From the base of Namsan Mountain I went north up to Gwanghwamun Plaza. This public square was opened in 2009 and is often the site of various small expos. On Gwanghwamun Plaza you can find two statues of famous Koreans. Next to a series of fountains is the statue of Admiral Yi Sun-sin, whose warships played a major role in defeating the Japanese invasions of Korea in the late 1500s. Not too far from the admiral is a statue of King Sejon the Great sitting on his throne. King Sejon ruled in the 1400s and is credited with creating the Hangul alphabet that is still used in Korea today. At the north end of Gwanghwamun Plaza there’s also an “I Seoul U” sign that reminds me of the “I Amsterdam” sign in Amsterdam.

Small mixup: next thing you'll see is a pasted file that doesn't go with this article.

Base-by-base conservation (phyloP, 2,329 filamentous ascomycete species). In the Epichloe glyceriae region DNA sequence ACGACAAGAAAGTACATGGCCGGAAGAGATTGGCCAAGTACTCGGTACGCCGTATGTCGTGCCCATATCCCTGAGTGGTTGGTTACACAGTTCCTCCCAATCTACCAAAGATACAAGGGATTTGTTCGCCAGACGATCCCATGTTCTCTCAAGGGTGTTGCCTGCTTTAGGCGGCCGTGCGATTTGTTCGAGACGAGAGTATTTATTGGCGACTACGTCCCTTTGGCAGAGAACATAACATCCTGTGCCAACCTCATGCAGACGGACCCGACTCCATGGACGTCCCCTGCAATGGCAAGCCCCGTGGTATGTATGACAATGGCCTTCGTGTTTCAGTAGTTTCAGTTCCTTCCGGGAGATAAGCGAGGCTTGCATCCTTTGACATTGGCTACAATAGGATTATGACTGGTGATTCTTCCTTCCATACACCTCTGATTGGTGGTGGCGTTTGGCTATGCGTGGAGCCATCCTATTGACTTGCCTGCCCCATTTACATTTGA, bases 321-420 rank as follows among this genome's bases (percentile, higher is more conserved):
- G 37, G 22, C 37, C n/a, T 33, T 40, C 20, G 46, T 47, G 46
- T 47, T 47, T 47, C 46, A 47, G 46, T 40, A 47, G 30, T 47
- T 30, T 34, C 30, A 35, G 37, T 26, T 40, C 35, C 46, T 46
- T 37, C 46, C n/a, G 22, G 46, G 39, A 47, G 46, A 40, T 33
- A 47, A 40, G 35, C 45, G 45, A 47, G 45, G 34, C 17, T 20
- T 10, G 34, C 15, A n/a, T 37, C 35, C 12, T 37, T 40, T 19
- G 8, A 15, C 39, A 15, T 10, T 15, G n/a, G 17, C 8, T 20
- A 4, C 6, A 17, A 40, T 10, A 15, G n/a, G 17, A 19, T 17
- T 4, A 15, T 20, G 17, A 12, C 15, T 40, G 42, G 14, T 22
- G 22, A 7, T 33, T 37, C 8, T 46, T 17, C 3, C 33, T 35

Just across the street from Gwanghwamun Plaza is Gyeongbokgung Palace. I was planning on entering Gyeongbokgung on a different day and at that point in the afternoon it wasn’t going to be open long enough for me to do a thorough visit so I didn’t purchase an entry ticket but I did pass through the southern gate and spent a couple of minutes inside the free area before moving on.
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